Volume 8 Supplement 1
HTLV-1 bZIP factor induces systemic inflammations in vivo
© Taguchi et al; licensee BioMed Central Ltd. 2011
Published: 6 June 2011
Human T-cell leukemia virus type 1 (HTLV-1) causes both neoplastic and inflammatory diseases, which include HTLV-1 associated myelopathy/tropic spastic paraparesis and uveitis. Recently, we have reported that transgenic expression of HTLV-1 bZIP factor (HBZ) in CD4+ T cells caused dermatitis and alveolitis in mice. In this study, we investigated the production of cytokines in HBZ transgenic (HBZ-Tg) mice to elucidate the mechanism of its pro-inflammatory phenotype. IFN-γ production in CD4+ T cells was remarkably increased in splenocytes, lungs and PBMCs from HBZ-Tg compared with non-transgenic littermates, whereas there was no difference in levels of IL-4 and IL-17. We also found that production of IFN-γ was remarkably enhanced in CD4+Foxp3- fraction.
Recent studies have reported that CD4+Foxp3+ T cells are not terminally differentiated but have a plasticity to convert to other T cell subsets. Induced regulatory T cells (iTreg) tend to lose Foxp3 expression, and may acquire an effector phenotype accompanied by the production of inflammatory cytokines, such as IFN-γ. We observed that the percentage of naturally occurring Treg cells was lower in HBZ-Tg mice than non-Tg mice, although total number of Treg was increased in HBZ-Tg mice. It is suggested that the enhanced generation of iTreg cells and instability of Foxp3 expression in HBZ-induced iTreg is a possible mechanism for increased number IFN-γ producing cells in HBZ-Tg mice, leading to systemic inflammation.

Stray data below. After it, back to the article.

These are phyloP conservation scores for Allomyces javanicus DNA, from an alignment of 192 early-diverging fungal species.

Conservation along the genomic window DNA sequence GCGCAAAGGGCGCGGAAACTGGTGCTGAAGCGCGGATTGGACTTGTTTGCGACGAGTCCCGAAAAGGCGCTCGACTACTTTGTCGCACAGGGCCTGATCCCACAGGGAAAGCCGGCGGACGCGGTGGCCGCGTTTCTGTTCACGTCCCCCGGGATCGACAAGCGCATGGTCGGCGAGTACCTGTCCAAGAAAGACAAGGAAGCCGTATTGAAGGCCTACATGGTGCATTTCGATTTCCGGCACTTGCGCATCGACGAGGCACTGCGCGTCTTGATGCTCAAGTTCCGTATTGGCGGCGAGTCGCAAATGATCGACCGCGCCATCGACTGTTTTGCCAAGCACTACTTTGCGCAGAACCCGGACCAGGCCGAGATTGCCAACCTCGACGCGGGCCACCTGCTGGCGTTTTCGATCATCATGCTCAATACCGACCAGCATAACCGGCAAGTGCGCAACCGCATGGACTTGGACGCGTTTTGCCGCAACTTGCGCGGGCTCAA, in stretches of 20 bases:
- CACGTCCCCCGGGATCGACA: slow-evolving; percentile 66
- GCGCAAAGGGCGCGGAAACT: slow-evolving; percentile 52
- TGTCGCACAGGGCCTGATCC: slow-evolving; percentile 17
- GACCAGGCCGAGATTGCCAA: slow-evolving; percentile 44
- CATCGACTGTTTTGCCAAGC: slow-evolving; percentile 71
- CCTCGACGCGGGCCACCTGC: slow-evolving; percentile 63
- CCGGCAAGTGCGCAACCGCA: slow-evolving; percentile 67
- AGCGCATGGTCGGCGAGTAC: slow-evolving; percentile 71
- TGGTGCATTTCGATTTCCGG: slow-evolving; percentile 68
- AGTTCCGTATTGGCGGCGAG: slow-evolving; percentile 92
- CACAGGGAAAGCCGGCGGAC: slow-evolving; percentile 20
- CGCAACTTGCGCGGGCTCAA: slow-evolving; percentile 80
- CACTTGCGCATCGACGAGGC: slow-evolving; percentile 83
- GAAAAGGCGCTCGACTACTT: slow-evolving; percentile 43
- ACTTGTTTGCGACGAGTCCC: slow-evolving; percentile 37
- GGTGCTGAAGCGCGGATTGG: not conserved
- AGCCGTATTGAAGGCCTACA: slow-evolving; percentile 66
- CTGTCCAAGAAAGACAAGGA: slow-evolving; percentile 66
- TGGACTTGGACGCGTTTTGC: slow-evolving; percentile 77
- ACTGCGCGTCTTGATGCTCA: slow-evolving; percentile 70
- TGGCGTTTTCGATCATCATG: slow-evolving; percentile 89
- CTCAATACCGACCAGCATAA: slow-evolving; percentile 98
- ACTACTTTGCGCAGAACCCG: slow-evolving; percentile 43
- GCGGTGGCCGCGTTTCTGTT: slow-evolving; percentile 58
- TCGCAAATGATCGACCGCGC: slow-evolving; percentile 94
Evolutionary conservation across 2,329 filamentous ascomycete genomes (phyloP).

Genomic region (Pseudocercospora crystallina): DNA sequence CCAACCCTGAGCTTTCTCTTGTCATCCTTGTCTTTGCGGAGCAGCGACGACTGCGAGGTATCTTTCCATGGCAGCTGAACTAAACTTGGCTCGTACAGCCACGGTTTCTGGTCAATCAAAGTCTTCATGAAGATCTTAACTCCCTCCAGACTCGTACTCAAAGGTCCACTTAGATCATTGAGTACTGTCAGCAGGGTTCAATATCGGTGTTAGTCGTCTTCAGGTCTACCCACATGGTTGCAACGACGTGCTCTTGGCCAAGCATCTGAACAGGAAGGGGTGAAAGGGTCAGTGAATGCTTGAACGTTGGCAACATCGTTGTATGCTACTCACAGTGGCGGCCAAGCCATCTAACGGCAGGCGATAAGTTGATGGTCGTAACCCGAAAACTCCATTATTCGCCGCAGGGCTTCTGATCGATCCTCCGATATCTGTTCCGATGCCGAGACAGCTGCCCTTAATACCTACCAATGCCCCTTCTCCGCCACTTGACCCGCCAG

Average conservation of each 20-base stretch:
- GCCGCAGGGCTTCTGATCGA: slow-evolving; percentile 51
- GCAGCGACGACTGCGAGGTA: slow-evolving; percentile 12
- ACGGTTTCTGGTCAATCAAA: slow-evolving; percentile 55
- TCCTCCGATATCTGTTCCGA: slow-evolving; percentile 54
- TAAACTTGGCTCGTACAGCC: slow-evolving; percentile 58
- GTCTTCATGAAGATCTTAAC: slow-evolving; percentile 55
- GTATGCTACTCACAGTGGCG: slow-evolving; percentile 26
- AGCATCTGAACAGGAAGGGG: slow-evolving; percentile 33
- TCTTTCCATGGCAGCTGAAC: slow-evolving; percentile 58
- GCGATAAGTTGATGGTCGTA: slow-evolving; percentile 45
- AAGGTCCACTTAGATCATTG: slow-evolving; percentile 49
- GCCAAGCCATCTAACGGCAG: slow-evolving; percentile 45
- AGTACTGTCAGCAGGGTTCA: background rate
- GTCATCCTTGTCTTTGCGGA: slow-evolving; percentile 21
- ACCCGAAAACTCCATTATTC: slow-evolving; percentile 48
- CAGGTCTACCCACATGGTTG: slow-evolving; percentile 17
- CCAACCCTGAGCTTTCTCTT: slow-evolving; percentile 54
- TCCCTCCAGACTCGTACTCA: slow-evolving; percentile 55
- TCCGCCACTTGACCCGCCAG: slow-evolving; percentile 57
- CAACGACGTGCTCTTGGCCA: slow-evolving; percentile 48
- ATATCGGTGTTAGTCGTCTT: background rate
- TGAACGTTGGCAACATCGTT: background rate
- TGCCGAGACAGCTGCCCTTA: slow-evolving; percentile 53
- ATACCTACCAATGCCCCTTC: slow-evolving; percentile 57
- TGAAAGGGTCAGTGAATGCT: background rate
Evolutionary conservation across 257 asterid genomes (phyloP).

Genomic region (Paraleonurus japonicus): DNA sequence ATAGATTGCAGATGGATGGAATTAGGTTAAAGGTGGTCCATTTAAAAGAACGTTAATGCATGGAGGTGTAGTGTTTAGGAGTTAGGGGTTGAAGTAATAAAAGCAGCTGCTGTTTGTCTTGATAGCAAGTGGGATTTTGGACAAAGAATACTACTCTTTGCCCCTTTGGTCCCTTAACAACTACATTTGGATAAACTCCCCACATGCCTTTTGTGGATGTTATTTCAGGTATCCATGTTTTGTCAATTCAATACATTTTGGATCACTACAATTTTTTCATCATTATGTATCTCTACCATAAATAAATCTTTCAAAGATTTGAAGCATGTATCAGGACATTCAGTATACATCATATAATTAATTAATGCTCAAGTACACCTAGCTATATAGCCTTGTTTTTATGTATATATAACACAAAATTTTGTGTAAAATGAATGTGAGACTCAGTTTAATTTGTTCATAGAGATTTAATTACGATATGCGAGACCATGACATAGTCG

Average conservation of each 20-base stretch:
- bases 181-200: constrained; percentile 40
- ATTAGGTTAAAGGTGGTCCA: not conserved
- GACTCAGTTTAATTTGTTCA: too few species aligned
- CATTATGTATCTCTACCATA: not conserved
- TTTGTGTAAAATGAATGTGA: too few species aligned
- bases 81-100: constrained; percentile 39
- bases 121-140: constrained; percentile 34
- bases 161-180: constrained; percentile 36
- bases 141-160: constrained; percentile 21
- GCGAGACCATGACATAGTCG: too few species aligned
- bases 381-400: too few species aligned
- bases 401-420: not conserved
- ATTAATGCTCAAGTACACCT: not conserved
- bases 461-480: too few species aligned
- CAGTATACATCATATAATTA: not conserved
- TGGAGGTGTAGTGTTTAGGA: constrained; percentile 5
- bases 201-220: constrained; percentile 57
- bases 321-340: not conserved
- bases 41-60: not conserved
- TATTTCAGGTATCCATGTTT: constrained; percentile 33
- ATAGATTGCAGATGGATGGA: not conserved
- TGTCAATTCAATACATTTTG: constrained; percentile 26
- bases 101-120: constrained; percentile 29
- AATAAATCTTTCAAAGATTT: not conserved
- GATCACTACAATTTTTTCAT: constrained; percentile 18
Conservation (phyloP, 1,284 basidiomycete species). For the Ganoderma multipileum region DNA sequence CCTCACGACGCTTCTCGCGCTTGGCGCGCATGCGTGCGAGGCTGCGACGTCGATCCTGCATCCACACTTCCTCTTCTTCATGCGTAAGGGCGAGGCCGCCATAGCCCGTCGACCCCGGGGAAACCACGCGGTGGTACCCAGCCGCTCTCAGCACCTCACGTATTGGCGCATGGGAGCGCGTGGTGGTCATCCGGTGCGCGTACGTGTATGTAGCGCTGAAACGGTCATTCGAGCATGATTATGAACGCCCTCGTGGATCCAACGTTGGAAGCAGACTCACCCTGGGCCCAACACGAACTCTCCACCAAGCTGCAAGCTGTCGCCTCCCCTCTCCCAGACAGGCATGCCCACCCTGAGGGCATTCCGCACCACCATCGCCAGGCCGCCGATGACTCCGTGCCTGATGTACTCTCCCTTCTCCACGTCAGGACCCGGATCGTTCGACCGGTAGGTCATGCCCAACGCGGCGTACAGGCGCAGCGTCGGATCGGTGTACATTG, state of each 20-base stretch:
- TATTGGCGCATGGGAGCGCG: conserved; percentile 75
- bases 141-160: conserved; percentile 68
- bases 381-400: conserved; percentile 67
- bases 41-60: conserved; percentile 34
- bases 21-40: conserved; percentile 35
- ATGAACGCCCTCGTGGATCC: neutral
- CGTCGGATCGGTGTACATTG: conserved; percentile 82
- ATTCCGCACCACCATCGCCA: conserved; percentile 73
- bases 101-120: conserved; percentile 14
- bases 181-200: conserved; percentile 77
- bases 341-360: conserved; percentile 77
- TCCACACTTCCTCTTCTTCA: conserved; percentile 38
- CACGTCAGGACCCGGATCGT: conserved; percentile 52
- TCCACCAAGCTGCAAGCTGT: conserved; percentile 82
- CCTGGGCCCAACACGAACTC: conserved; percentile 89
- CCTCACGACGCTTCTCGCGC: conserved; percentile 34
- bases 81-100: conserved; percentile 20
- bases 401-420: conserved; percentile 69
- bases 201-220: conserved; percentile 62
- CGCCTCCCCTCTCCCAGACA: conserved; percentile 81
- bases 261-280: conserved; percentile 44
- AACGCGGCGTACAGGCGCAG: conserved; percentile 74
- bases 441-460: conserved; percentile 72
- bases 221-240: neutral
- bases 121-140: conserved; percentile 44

This article is published under license to BioMed Central Ltd. This is an open access article distributed under the terms of the Creative Commons Attribution License (http://creativecommons.org/licenses/by/2.0), which permits unrestricted use, distribution, and reproduction in any medium, provided the original work is properly cited.